Faustino Lab

Graduate Student Mentor
COBRE Project Leader

Primary Research Focus

Global mortality rates are led by cardiac disease, yet many of its causes are unknown. A long-term interest of the Faustino Lab is the identification and characterization of novel regulators involved in the development and progression of cardiac pathology.

Specifically, we are interested in understanding cell nucleus dynamics that underlie the progression and severity of electrical and muscle disorders of the heart. Greater understanding of these processes will advance the field in innovative directions that support our ultimate goal to improve strategies to address heart disease.

Our work uses several platforms that model cardiac disease processes to help us address our scientific interest.

Spontaneous and induced models of heart failure allow us to study structural and functional changes in the heart in a physiological setting, while a variety of animal and human cell-based platforms allow us to examine mechanistic changes at the subcellular level.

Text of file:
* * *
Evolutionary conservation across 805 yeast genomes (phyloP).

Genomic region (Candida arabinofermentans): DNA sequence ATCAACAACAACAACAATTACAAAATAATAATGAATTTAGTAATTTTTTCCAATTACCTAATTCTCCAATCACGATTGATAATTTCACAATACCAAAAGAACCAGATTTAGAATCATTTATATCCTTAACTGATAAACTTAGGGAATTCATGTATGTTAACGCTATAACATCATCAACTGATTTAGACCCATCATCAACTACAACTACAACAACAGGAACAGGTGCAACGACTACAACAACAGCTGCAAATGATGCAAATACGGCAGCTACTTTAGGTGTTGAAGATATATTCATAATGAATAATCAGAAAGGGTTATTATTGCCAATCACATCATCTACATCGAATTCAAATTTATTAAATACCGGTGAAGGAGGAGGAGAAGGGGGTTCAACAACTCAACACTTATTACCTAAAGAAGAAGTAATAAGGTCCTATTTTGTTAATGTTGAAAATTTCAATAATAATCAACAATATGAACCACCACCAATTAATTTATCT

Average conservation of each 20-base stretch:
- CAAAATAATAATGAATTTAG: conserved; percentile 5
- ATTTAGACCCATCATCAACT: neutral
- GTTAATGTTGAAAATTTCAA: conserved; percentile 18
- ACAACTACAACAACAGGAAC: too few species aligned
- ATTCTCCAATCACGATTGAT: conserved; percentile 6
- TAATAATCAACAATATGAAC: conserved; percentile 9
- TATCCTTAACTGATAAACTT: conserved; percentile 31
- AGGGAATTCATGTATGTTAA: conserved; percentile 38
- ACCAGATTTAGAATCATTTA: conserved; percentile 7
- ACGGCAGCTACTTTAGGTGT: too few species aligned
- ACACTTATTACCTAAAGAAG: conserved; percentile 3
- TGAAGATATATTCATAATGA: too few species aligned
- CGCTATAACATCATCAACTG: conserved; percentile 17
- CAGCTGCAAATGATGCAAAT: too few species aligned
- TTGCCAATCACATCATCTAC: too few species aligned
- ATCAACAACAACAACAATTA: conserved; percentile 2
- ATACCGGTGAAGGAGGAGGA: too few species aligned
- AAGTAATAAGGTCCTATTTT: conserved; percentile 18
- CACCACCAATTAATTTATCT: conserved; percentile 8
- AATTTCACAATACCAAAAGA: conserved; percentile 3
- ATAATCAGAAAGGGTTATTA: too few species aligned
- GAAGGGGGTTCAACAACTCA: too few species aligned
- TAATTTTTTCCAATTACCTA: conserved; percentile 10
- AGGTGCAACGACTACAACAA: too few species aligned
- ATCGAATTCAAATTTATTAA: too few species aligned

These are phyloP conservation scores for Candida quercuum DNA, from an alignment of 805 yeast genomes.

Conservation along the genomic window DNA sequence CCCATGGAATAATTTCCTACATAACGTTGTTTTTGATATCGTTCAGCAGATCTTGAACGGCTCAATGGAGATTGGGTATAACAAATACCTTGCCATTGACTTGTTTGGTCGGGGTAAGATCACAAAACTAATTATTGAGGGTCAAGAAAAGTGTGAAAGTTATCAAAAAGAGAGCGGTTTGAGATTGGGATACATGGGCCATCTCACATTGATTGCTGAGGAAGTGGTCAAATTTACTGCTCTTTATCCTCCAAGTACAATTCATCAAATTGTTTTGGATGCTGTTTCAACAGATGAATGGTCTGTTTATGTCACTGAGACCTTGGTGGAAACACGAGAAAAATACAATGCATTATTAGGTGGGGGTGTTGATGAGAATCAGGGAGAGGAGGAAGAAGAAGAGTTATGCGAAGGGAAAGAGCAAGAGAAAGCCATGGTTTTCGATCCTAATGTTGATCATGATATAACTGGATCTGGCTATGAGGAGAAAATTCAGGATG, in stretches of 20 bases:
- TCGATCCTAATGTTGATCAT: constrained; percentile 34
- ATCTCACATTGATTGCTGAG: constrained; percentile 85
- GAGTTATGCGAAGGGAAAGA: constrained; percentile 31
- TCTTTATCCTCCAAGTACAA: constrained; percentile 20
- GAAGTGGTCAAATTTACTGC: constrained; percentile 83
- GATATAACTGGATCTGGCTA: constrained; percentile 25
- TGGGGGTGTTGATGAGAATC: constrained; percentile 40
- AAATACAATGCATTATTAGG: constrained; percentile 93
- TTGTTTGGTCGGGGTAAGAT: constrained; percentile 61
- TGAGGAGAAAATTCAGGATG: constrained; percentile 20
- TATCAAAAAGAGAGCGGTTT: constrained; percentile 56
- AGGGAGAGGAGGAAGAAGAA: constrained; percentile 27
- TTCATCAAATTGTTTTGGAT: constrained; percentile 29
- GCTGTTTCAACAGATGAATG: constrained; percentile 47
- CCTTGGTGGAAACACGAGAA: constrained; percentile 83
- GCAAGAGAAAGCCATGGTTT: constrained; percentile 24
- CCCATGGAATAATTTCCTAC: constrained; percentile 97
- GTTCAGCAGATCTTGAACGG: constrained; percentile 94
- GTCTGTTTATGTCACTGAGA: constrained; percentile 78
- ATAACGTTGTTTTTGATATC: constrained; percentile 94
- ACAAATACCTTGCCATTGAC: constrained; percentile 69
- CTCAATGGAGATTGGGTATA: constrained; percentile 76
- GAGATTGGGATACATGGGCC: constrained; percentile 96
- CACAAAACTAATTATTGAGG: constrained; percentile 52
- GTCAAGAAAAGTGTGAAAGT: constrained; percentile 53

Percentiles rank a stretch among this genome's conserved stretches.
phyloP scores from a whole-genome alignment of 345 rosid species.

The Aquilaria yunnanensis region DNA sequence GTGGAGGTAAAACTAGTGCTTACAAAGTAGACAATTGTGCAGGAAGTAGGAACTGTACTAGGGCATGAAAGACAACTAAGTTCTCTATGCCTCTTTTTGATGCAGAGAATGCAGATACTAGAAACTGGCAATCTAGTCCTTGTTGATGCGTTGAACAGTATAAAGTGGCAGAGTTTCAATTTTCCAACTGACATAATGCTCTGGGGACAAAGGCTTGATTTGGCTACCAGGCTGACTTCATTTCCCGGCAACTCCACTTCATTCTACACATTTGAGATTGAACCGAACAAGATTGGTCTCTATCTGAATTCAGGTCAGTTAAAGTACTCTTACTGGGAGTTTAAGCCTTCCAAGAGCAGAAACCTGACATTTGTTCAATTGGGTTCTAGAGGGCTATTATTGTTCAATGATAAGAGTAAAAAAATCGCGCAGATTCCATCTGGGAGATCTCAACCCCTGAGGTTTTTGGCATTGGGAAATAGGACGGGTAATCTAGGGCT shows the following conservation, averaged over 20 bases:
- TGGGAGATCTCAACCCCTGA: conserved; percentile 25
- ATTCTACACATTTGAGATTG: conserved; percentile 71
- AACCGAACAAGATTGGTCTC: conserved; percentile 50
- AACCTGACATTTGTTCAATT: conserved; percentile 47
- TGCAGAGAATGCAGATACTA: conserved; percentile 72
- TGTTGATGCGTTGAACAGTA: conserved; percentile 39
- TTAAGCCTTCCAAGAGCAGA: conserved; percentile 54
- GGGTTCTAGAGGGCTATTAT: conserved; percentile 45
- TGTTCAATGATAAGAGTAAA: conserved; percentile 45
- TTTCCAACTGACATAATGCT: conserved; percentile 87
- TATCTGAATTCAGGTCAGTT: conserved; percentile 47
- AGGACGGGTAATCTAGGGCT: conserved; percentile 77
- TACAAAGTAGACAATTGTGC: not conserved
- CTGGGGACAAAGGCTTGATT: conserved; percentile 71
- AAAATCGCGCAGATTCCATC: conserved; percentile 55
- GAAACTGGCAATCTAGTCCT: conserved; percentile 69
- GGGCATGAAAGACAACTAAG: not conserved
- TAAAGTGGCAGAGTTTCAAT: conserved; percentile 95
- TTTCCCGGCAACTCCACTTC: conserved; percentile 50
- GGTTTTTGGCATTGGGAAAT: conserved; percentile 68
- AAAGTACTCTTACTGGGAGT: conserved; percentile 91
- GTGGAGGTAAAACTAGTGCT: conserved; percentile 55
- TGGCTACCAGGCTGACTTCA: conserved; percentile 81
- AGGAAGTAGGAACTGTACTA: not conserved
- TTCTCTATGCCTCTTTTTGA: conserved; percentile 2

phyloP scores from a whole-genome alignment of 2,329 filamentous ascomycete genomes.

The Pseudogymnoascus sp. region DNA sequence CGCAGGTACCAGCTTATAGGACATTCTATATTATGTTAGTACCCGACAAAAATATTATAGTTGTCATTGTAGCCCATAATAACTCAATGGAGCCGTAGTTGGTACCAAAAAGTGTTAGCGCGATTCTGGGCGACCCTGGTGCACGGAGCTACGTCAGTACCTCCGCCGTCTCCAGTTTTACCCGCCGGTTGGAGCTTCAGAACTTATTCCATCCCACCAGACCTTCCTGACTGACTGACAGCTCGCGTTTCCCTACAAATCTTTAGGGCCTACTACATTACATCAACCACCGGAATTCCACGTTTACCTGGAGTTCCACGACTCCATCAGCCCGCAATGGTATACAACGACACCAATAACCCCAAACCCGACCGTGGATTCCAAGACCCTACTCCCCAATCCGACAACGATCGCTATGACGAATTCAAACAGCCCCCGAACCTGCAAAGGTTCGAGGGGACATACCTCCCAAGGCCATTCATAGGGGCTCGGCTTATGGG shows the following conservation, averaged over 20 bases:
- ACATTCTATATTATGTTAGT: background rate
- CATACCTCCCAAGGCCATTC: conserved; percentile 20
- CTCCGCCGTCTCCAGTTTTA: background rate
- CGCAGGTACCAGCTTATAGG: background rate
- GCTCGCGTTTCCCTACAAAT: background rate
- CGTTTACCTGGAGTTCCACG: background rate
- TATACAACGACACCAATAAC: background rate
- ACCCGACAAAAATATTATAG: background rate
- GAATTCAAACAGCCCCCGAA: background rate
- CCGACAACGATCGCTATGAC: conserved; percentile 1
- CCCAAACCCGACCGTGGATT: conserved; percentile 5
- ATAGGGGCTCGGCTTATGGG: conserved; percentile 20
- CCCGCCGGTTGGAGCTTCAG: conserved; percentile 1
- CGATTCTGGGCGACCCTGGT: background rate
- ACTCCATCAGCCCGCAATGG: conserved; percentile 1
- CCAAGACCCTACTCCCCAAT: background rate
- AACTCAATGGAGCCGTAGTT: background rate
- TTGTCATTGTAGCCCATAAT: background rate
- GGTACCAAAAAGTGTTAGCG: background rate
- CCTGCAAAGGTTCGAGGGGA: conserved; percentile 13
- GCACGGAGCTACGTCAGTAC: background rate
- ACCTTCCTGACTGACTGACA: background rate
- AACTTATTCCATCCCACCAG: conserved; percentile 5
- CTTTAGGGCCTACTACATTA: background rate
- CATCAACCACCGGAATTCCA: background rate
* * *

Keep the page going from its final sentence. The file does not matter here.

In addition, we use epigenomic, transcriptomic, and proteomic based approaches paired with bioinformatic analyses to understand the molecular networks, or systems biology processes, underlying cardiac pathology.

The immediate objectives of these approaches are designed to help us elucidate non-sarcomeric and non-channelopathy etiologies that account for idiopathic cardiac pathologies, with the ultimate goal of identifying novel targets that can be used to treat heart disease.

About the Faustino Lab

Lab Projects and News

Meet the Faustino Lab Team